RC: It’s really important. If it was me, it would be why I chose to go to Point Blank rather than anywhere else. You take it as a given that the facilities are going to be great, the teaching is going to be great, I think wherever you go, you should get that. I think everyone can compete on that as well; if you spend a lot of money you can buy a lot of equipment but does that mean it’s going to be a good course? It might make people come to you but if you want to drive you need a vehicle, if you’re saying you’re a school you’ve got to have equipment… But I think being connected to the industry also crosses over to the instructors. Our instructors really are the industry, we don’t have anyone who isn’t successful in their own right.

Point Blank Studio 1 SSLStudio One at Orsman Road is home to Point Blank’s 48-channel SSL Duality Delta mixing console

When you started out did you have a clear idea of what you wanted to achieve with Point Blank?

RC: I’m not a marketeer, I didn’t go, right, ok, I’m going to sit down and write this business plan and carry it out. It happened organically. I was just a guy who wanted to make and produce music and I saw there was a niche: this DIY music. I could kind of see where it was going to go in the future so it was a case of let’s roll with this. I think the more I was doing it, the more I could see these opportunities opening up. But I didn’t have an end point in mind, we were just on a journey – which I still am, really. I don’t really know where the end point is.

Do any particular moments stand out for you from over the years?

RC: Meeting Mark Ronson in Ibiza was funny. I was at Radio Sonica where my friend Andy Wilson is a DJ, we were in the studio and Mark showed up. He recorded a little message for PB students while we were there! Also our new studio complex at Orsman Road, we’d been trying to get that happening for two years, just trying to find a building. The recent launch party there was nice, just to celebrate because it been such a difficult journey trying to make it happen.

Also, we did the CNTRL tour last year with Richie Hawtin – we never thought we’d do a US tour! It was hard work but it was great to do that with that kind of artist. We’ve done loads of DJ courses in Ibiza over the years, too. We’ve done it with holiday companies and the guys who run Ibiza Rocks. We curated a CD for Thomson Holidays and 40,000 of them were distributed all over Ibiza, and it was the soundtrack on Britannia Airways as well, on one of the channels. Anyone who got on a Britannia plane would hear our mix!

Also, Point Blank was quite involved with the local community too weren’t you?

RC: The way it is now, there’s London, online and LA. But we used to have London, online and the community. We used to have forty or fifty freelance instructors that were delivering projects all over London, in housing estates, in schools, up until about 2010. We were applying for funding and then working with a charitable organisation to deliver music projects across London, we did loads of them. We had photography, we had filmmaking, it wasn’t just music, it was creative arts, we even had graffiti art – it was a big part of what we did. Unfortunately the funding dried up which is why we were unable to continue on a regular basis, but we now offer opportunities to young people via our scholarship scheme and still believe in the power of music as a force for social change.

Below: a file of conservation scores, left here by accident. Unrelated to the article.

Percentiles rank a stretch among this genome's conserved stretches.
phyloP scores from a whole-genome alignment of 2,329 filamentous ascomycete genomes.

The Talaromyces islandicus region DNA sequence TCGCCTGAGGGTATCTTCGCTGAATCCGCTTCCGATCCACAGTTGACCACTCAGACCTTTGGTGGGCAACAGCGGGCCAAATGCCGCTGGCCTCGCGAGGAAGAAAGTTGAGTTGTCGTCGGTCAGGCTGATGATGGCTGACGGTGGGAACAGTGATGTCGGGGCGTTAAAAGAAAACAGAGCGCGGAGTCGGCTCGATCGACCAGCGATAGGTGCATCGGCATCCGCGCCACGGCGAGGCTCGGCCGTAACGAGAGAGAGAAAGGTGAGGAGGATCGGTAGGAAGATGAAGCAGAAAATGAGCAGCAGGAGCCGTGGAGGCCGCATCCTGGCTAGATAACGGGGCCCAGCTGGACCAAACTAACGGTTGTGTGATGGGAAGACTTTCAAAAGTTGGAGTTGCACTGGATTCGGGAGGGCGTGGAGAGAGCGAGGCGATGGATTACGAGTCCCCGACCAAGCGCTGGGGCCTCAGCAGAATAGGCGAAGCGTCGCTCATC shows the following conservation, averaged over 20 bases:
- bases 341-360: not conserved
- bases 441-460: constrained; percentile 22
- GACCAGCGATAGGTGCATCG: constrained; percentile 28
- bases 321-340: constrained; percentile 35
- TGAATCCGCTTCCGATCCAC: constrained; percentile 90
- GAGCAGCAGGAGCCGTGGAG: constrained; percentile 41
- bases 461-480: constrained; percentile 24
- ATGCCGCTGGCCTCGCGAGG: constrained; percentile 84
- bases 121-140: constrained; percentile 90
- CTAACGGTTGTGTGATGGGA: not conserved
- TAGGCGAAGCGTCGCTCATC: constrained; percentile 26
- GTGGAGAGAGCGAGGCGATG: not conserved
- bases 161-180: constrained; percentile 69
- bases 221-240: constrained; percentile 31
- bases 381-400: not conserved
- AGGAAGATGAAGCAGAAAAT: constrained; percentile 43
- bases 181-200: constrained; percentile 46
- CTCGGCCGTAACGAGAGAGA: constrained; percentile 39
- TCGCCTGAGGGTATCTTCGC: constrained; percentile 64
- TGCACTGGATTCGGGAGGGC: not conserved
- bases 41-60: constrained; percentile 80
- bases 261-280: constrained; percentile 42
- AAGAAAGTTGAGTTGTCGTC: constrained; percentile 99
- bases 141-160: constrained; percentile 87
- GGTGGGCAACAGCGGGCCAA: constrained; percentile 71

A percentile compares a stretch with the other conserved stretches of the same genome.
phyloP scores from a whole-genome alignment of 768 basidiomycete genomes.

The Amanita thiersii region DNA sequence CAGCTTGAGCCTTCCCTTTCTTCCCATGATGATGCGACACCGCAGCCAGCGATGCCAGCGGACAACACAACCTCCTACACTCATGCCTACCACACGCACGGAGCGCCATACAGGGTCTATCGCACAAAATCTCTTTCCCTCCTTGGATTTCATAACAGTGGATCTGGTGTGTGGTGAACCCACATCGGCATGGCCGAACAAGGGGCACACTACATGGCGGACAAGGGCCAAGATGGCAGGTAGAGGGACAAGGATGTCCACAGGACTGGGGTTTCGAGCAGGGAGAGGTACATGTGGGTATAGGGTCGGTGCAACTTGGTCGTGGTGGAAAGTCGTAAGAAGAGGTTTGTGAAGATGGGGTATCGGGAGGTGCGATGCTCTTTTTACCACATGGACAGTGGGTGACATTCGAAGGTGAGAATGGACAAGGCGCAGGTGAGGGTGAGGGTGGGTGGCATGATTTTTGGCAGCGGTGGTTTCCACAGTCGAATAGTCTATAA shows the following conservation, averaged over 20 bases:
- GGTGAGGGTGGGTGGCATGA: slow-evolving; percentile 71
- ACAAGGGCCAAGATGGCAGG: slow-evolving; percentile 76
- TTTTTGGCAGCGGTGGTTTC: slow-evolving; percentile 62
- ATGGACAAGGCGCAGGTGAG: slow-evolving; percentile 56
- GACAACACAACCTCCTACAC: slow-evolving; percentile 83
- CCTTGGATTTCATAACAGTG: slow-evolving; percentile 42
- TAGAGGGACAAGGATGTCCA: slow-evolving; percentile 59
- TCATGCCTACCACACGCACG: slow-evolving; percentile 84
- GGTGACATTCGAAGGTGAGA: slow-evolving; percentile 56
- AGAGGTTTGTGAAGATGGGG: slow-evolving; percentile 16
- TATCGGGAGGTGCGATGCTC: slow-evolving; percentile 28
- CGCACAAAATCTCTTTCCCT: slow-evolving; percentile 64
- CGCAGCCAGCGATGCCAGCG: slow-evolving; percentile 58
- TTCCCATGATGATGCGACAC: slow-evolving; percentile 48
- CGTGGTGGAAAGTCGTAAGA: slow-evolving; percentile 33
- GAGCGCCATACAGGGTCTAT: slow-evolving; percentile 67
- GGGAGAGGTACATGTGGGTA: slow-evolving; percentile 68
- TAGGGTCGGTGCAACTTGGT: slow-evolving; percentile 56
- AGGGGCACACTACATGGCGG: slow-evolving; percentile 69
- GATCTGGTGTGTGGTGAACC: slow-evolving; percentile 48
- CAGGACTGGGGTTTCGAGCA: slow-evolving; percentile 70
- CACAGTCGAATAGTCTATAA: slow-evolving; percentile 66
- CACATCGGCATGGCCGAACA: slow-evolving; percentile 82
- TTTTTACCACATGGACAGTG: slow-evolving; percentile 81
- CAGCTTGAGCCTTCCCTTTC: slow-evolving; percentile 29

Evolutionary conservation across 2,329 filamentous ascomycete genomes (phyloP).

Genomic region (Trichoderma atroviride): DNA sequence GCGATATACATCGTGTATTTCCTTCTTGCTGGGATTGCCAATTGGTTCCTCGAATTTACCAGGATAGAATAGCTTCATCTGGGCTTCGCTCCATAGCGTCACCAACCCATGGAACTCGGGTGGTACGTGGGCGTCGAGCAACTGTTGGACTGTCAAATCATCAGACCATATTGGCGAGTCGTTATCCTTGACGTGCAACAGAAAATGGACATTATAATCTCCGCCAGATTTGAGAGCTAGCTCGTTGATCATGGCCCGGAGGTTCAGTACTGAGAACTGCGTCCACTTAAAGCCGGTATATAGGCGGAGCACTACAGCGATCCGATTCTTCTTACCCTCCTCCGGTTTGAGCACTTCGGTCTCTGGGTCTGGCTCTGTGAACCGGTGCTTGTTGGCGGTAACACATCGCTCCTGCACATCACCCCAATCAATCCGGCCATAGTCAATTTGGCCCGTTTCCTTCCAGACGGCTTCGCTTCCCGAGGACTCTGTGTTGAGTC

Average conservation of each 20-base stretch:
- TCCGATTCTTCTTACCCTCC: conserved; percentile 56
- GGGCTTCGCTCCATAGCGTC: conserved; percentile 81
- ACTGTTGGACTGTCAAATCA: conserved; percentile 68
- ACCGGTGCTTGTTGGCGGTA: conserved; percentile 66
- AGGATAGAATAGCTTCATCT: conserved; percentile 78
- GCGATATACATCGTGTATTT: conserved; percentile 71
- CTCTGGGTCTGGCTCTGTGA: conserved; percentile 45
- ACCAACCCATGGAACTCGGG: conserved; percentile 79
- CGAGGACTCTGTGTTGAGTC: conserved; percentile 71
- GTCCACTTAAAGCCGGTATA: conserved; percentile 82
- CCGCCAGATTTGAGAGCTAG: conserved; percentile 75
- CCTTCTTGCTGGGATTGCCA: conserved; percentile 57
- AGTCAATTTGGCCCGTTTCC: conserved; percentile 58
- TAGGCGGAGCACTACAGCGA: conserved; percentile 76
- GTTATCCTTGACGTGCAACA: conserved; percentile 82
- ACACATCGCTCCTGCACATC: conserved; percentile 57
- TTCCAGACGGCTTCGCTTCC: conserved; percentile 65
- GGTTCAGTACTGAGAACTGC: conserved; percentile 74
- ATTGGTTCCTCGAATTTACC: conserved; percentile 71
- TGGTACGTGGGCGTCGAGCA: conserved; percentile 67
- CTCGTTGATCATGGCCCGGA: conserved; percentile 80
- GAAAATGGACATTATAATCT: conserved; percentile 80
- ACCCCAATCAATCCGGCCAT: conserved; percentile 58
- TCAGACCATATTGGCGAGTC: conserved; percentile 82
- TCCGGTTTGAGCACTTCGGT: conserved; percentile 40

Has the student demographic of Point Blank changed over the years? Has it become more diverse?

RC: Definitely more diverse – there’s definitely more women. You notice it especially on the DJing and radio courses. Sometimes you’ll get a group that’s 50/50, not always, but sometimes. And the production, you’ll still maybe get two out of 10, which is better than it was. And it’s definitely diverse in terms of people from all over the world, it wasn’t really international before. Now I think 40% of our students are international, that’s EU and non-EU, maybe even more. When we started it would have been all UK, but in terms of the UK, quite diverse; there were women who were interested, people from a wide ethnic mix too. The company’s way more global now, and I think what started that was the online school. That was a big thing.

The Hub happyskateboardman copyThe Hub at our new Orsman Road studio complex, where students can meet, discuss ideas and collaborate

What have you got lined up for the future? The BA is obviously a massive accomplishment, so what’s next? 

More BAs! I think the next step would be a BA online. Also, let’s make the new school at Orsman Road into a hub, not just where we’re doing the teaching, but a hub where cool, interesting events happen; turn it into a musical centre and get that on the map.

There’s the record label too, Point Blank Music. We’ve had quite a few successful artists on our courses, Nicole Moudaber is a big one, Aluna Francis too, and what I’d love, and what we’re trying to do with the label is to be part of the journey: can we help uncover the next big talent? Help them on their way? The best thing you can do as a music college is help students have hits. And we do have that, but actually the next stage is being part of the process, not just from the training but if you’ve got a good tune, can we help get it out there to to our networks, can we sign it onto another label, can we help mould and improve your sound? That, for me, is what we want to do. That’s the next step. Let’s try and help someone have a hit record –  something out in the clubs that’s getting a bit of traction, that’s on the Beatport charts, something that’s out there and people listen to it and think ‘this is good.’  If we could help anyone have a hit that’s better than a million ads on Google. ~


The latest release from Point Blank Music comes from newcomer Mazex. Subscribe to the PM Music channel to hear more from the label